"mm hay. no care 'bout no snow bc hay." - charlie
Plus I had some work commitments (DC and NYC) that I would have probably felt less fantastic about had the weather been actually pleasant. Really my only regret is not managing to coordinate a massage for Charlie during the downtime. Except, well... it was kinda nasty enough out that probably the massage therapist had her hands full with her own farm's work anyway.

"maybe i should wear 3 layers more often so i don't look so skinny all the time !!
So mostly Charlie's just been chillin for the past week. Had Monday, Tuesday and Wednesday off. A light work out on Thursday focused mostly on moving the horse around (walking for 20+ minutes) with some purposeful trot and canter mixed in for good measure. Horse was very good.

trekking across the "icy tundra"
Then Saturday we missed our OF lesson bc of my own obligations and the nasty ground conditions, so we had a solid school in the indoor at home then a pleasant hack around the snowy grounds. At least by this point, daytime temperatures were starting to boomerang back up to more Spring-appropriate levels and the snow began melting pretty quickly!

brave into the puddles!
Sunday we got back on the "training for real" bus in a big way with another dressage lesson (twice in two weeks - a new record!) so I'll really have to get around to writing about both those rides asap haha. And this week I'm hoping to be more consistent and thoughtful about each of our rides.


the extra long / shaggy mane is to keep him extra warm. obvi.
We're officially in the count-down phase to Charlie's "eventing" debut! Sure, we're just doing the CT instead of the full event (and therefore may only be riding HC). And sure - the current weather forecast might make the name "puddle jumpers" a bit more literal than anybody intended (or wanted).

But in my mind, this is "it." It's the real deal - our first real event. And I'm pretty freakin excitednervous haha. Will Charlie be cool with side-by-side dressage courts? Or horses running xc in the distance? Will the PA system bother him? Will he be cool with actually navigating a full jump course for the first time ever? (unless we somehow manage to practice this week lol).

Who knows! But I'm looking forward to finding out! Happy Monday, y'all - hope you had a good weekend with better weather than we did!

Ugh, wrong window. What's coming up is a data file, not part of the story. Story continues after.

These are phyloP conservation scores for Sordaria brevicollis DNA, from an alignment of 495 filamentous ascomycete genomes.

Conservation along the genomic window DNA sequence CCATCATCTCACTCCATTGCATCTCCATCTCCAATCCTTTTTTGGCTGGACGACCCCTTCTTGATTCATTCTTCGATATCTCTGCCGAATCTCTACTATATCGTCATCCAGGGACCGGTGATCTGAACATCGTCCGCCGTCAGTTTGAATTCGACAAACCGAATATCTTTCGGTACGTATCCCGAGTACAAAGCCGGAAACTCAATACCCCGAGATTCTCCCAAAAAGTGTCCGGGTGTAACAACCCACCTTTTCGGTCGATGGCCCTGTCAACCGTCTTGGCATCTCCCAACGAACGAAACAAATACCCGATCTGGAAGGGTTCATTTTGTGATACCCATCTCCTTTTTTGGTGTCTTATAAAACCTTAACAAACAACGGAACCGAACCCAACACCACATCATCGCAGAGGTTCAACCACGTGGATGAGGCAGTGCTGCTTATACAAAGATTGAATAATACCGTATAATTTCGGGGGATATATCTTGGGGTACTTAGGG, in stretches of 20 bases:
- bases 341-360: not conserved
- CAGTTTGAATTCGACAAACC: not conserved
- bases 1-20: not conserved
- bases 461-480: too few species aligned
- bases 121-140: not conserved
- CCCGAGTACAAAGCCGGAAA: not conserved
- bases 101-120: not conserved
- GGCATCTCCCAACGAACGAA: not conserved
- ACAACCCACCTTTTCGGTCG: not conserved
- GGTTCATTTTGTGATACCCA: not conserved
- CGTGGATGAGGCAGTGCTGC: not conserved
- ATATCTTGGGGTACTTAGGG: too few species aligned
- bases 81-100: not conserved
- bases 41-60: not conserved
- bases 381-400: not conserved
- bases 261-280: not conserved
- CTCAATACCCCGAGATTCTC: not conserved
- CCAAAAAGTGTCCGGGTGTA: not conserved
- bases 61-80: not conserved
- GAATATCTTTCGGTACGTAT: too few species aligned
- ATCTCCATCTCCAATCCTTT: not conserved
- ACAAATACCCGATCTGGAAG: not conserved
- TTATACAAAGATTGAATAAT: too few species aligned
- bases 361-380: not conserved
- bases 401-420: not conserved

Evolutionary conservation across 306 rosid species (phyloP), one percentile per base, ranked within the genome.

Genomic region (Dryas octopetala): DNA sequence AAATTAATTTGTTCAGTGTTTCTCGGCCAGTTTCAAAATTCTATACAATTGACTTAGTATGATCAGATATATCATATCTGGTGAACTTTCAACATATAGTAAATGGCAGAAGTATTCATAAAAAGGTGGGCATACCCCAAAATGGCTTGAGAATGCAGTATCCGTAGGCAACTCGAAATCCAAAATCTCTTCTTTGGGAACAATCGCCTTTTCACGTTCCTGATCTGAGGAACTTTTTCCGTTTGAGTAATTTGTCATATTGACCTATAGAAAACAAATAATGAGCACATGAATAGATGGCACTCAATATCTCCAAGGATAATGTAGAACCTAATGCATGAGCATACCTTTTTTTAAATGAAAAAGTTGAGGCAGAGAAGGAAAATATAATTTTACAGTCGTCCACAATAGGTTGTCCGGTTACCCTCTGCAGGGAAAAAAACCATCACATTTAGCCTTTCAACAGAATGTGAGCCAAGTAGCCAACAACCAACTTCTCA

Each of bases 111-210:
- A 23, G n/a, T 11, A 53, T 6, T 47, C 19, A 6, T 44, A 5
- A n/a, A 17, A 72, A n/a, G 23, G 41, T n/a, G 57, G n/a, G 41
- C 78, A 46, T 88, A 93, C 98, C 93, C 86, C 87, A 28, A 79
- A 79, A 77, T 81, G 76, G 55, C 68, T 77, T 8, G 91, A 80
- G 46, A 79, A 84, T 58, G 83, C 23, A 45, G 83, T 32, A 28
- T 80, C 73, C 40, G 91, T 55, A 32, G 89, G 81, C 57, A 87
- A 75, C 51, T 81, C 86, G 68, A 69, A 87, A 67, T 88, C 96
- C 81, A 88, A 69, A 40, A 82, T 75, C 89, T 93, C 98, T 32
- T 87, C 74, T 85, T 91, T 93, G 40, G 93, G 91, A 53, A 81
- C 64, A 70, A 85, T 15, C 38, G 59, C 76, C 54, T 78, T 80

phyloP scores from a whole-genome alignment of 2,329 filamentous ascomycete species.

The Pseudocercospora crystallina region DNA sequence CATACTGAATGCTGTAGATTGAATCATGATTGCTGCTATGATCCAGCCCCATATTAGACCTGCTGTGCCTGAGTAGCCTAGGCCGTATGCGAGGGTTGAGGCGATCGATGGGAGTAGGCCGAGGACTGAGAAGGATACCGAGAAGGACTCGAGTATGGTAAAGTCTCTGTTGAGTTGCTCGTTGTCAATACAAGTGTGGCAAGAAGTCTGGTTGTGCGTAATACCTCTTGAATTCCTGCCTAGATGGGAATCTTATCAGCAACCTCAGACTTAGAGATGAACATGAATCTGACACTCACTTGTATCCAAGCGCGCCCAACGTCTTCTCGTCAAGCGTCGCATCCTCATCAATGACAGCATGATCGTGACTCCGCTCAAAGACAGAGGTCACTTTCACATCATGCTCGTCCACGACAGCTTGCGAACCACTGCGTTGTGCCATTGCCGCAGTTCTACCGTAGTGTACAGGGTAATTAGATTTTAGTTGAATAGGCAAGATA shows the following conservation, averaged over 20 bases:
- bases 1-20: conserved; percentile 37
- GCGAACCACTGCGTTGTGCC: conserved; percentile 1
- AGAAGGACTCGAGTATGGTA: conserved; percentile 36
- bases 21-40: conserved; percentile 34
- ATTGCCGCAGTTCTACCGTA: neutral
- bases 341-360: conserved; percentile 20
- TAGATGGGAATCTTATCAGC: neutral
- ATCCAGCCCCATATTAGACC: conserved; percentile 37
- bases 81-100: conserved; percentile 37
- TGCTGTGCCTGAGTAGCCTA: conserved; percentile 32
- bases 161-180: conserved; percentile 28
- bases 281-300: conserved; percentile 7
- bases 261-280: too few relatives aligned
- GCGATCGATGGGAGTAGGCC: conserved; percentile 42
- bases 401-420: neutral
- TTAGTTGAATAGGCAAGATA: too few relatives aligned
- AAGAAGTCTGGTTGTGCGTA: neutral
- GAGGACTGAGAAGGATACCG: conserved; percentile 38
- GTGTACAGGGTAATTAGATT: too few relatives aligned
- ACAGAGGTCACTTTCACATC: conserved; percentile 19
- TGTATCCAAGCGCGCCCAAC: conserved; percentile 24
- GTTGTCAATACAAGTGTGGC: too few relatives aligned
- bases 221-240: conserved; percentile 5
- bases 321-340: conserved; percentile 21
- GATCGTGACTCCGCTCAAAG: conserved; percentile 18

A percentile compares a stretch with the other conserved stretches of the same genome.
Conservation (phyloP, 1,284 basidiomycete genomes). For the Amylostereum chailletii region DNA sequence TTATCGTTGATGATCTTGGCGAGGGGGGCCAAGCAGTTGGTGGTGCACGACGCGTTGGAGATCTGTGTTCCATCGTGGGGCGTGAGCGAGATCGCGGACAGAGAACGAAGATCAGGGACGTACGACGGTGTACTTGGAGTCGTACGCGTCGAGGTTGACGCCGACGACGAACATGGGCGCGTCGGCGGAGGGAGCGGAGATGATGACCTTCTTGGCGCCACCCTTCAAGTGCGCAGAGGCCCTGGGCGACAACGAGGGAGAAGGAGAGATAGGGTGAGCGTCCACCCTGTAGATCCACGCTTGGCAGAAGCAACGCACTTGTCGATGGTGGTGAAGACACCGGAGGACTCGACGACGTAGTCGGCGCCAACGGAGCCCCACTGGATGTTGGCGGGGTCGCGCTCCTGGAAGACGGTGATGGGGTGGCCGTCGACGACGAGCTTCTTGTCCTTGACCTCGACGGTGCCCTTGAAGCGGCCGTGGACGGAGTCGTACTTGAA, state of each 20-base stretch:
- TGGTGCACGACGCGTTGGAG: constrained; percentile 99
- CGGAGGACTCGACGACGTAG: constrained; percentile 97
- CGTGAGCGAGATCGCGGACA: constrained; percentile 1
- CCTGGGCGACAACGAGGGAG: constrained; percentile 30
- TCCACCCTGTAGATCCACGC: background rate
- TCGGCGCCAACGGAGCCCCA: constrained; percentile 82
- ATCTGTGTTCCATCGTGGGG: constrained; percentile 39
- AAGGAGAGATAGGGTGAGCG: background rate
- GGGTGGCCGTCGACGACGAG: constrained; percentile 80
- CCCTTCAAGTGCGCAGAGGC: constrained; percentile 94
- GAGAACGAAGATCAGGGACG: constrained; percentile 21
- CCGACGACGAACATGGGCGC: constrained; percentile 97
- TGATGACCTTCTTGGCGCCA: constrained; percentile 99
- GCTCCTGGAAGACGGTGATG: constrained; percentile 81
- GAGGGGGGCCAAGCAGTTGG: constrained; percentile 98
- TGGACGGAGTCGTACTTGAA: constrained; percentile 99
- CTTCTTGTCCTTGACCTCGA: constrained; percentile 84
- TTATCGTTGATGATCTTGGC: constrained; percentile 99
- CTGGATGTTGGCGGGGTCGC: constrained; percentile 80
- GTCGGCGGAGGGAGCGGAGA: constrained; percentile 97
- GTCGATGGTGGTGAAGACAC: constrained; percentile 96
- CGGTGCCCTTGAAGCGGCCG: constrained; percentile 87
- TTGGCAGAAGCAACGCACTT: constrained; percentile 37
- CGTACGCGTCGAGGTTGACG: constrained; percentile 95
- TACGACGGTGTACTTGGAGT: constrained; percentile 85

Friday, March 17, 2017


So I just want to say a great big giant THANK YOU!!!! To everyone who participated in the 2017 EVENTING BINGO! Door Prize Contest.

I'm absolutely blown away by the creativity, hilarity, and heaping doses of straight up #failsauce that you all were able to imagine in your stories. Seriously. Reading along has been better than I could have believed!!

seriously tho, stand by for your individual (digital) ribbons, y'all, bc they are coming!!
And of course - as such, I'm pleased to announce the winner of the $25 Riding Warehouse Gift Certificate. Except, well, I went ahead and decided to draw 2 winners bc this has seriously been so awesome.

Congratulations to: Michele J & Cathryn!!!

Michele's story pulled double duty as her contest entry AND her introduction to the equestrian blogging community, since she FINALLY pulled the trigger on starting her own blog. You can follow along with her and the adorable Remus at Fat Buckskin in a Little Suit (and yes there are in fact pictures to back up that blog title haha!).

Our other winner, Cathryn, from Two and a Half Horses (nee That Red Mare), is probably already pretty well known to most of you. If you missed her story tho, I highly recommend you go check it out. Two words: Spud. Eventing. With some killer photoshop mixed in for good measure.

overcoming #eventingbingo obstacles??
Anyway, Michele - keep an eye out in your inbox for the gift cert. And Cathryn - shoot me an email at fraidycat.eventing at gmail!

For the rest of you - all 31 of you crazy creative story tellers - I'm not quite done with you yet. Stay tuned over the next few days bc I'm going to be pulling together all your stories into organized collections to be posted here and on the 2017 Eventing Bingo page for posterity and enjoyment by all.

and a little bit of fail too. all the ingredients for the greatest stories!!
Oh. And there will be (digital) ribbons. I haven't 100% decided on the hows and the whats for that... But I'm determined. So. Stay tuned!!

Seriously - thanks again everyone for playing along! If you haven't already, scroll through the comments of the Eventing Bingo page for a sampling of some of the amazingness that has gone down in the past few days.

And for the rest of you - feel free to grab the eventing bingo cards from that page too and play along as the season unfolds, checking off appropriate boxes as you go. Bc I definitely want to know if you catch a winner in real life too!! I for one will be keeping the blog up to date on my own cards' progress through the season!

Happy Friday, y'all!

Thursday, March 16, 2017

Double Whammy: Guest Post EBx2

Hi Guys!  I am Emma’s riding buddy, Brita.  I used to ride a very calm horse Wick, and now I ride a spirited horse Bella.  Went from boy to girl and chestnut to grey.  Big changes our way but we are up for the challenge and especially a friendly game of bingo!  I am only good at a couple things and unfortunately, for you, bingo is one of them.  ;)

before the season
Well! The dream has come true! The Bingo Victory is ours!  The top board, second line took it away.  Now, if you are someone with bad eyes, like myself, I am happy to read to you what happened to bring us to the greatest win of all time.

after the season
They are:
- Trotted the biggest xc fence on course
- Spooked at the jump judge
- Passed another horse on xc
- Got an 8 on a movement
- Your horse was “THAT” horse in warm up

We’ll start with trotting the biggest fence.  We are actually trotting experts at this point.  Bella loves to overwhelm herself with the idea of jumping a fence.  So our trainer has us trot most fences.  Fortunately, for this particular fence Bella decided to stress herself out and we had to circle and then trot the fence.  When in doubt more leg right?  Or sometimes I just call it a serious leg hug.  All the leg hugs…all the time.  So it was our first table and we trotted right over it.  Good pony!